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Vol. 12, No. 8 Week of February 25, 2007
Providing coverage of Alaska and northern Canada's oil and gas industry

Enstar moves forward on Homer gas line

Looking at Cosmopolitan gas; drafts pipeline application for submission in March; if response favorable will start permitting

Kay Cashman

Petroleum News

Curtis Thayer, director of corporate and external affairs for Enstar Natural Gas Co., told Petroleum News Feb. 21 that his company has drafted a South Kenai Pipeline Extension Application for a gas pipeline to Homer, which the Southcentral Alaska utility hopes to submit to the Regulatory Commission of Alaska in March. If Enstar receives “a favorable response” from RCA, Thayer said it would begin permitting the line.

“We are still working on the exact right of way and once that is completed it will be made public,” he said.

In remarks to the Kenai chapter of the Alliance on Feb. 20, Thayer said if everything works out, the southern Kenai Peninsula and Homer could be consuming natural gas by the end of 2009.

“Things are moving in the right direction. A lot of things still need to happen to fall into place, but it is moving,” he said.

Thayer said his company has had to “think outside the box” in trying to bring gas to Homer, which is a tiny market. In order to support the price of infrastructure Enstar is looking at both bringing gas south to Homer and taking untapped southern Kenai Peninsula gas north to connect into the existing Cook Inlet gas grid.

Current estimates put the cost of Enstar’s transmission lines at $16 million, plus another $14 million for distribution lines (over a five year period).

“For Homer alone that’s a tough egg to crack — $30 million to bring natural gas to Homer. But if we’re able to connect this system into the Southcentral grid and into the lower Cook Inlet, there’s a good possibility that we can do what we call postage-stamp rate-making, where … all of our customers ... could help share those costs for bringing it from Anchor Point (Cosmopolitan) or Red north so we can cut the transmission costs to Homer by half, if half that gas is going to benefit our consumers on the other end.”

Enstar, he said, is hoping its proposal to build gas lines to the southern peninsula will stimulate exploration in the area, which currently has no way to get commercial quantities of natural gas to market.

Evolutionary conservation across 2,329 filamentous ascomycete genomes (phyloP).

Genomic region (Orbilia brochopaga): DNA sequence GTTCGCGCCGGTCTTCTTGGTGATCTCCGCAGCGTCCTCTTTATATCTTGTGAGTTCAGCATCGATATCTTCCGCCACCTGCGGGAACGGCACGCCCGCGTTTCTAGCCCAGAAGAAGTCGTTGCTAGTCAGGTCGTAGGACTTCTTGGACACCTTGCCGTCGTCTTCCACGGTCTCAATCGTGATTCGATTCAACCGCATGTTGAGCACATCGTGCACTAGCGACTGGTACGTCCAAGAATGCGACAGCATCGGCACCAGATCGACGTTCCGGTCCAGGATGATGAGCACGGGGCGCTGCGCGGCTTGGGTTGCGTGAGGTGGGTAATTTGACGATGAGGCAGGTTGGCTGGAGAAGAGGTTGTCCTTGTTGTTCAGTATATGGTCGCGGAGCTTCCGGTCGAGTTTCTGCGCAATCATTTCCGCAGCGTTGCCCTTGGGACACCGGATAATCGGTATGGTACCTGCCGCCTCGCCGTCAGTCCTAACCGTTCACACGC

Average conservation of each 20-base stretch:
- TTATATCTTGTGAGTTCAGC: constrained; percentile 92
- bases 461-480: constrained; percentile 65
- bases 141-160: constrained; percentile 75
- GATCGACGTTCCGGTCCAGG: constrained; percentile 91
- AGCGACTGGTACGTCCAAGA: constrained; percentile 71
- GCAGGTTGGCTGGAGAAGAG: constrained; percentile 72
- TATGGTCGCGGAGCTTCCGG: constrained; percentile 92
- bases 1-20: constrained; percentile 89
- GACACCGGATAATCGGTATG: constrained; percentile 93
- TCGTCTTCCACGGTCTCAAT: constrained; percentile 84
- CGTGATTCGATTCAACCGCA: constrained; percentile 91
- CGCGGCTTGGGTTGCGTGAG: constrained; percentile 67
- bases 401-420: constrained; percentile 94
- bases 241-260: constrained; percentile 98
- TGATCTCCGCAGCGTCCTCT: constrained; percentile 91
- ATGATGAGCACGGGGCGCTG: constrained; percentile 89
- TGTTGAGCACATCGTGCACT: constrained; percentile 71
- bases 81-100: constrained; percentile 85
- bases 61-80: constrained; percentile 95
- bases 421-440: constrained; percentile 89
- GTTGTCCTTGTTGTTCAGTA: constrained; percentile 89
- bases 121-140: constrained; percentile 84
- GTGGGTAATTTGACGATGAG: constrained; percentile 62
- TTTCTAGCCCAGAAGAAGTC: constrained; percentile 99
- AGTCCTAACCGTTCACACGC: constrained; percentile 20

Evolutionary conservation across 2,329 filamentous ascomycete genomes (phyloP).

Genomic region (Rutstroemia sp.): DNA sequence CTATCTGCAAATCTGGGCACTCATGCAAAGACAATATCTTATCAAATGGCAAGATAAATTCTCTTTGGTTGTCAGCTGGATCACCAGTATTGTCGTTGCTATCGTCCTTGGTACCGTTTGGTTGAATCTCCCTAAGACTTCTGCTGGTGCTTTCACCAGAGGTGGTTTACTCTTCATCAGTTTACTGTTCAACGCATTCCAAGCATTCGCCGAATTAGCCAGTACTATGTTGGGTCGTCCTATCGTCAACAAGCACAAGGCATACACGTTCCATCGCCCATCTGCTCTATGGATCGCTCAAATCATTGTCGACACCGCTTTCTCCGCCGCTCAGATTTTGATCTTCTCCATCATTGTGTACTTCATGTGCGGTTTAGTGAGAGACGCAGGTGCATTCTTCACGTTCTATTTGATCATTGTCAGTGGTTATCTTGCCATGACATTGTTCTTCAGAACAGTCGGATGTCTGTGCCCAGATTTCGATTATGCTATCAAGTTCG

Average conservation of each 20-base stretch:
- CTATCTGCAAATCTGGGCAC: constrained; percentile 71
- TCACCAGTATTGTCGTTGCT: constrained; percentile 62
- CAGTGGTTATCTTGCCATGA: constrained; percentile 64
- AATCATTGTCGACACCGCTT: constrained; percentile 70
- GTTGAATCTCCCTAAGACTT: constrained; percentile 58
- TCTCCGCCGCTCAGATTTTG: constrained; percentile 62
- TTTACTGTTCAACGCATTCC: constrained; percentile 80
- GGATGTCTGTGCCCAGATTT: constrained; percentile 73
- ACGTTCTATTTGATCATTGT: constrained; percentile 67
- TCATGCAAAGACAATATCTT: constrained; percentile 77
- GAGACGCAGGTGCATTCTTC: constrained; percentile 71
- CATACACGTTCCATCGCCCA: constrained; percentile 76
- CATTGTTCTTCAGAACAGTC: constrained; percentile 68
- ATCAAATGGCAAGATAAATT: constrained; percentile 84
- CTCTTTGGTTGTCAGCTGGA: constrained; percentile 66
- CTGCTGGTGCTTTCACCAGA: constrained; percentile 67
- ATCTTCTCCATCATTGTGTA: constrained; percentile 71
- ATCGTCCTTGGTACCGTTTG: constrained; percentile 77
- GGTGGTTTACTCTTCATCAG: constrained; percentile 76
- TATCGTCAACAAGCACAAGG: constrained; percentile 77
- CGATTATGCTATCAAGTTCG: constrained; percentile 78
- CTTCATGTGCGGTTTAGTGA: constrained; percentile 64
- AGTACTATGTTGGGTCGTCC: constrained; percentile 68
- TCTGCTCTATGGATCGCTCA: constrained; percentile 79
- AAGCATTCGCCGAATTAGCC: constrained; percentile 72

One possibility Enstar is considering is connecting to Chevron’s Red well exploration area in the southern peninsula with a transmission line, and taking that gas both north to the Kenai-Kachemak Pipe Line at Ninilchik and, “depending on how much gas they have” also building a line south to Homer, a combination which would involve 23 miles of largely cross-country transmission lines.

The other possibility is to tap natural gas from the as-of-yet undeveloped offshore Cosmopolitan oil and gas prospect six miles north of Anchor Point. It would involve a longer route of about 38 miles that would follow the Sterling Highway from Ninilchik into Homer, he said.

Even though one route is substantially shorter than the other, Thayer said the costs are similar because Enstar has rights of way and roads to work off of for the longer route and would have to go across country for the shorter route.

Thayer referred to Cosmopolitan as a “new and exciting opportunity” that Pioneer Natural Resources Alaska recently brought to Enstar’s attention.

“Pioneer,” he noted, “is the primary driver behind Cosmopolitan development (see related story on page 1 of this issue) on the southern peninsula.

“Pioneer is the one that came to us and said, ‘We have gas. We don’t know how much gas we have. Are you interested?’ We were obviously interested.”

Pioneer’s offer “changed the dynamics” for Enstar, Thayer said.

Whatever the utility decides to do, Thayer said Homer would probably get gas.

He said companies exploring for gas in the area are Chevron (Unocal), Marathon, Pioneer and Aurora Gas, while three others — Escopeta, Northstar Energy, Storm Cat Energy — are developing plans to explore for natural gas in the area.

“There are a lot of players out there,” Thayer said. “It’s a matter of who can come up with the biggest discovery.”

Thayer provided a timeline for bringing natural gas to Homer. He said it would take six months for the regulatory work, 12 months for engineering, six months for permitting and the right of way, and 20 months for transmission line construction. Engineering and permitting could begin after the regulatory work was done but construction could not begin until towards the end of the permitting timetable, which would be second quarter 2008.

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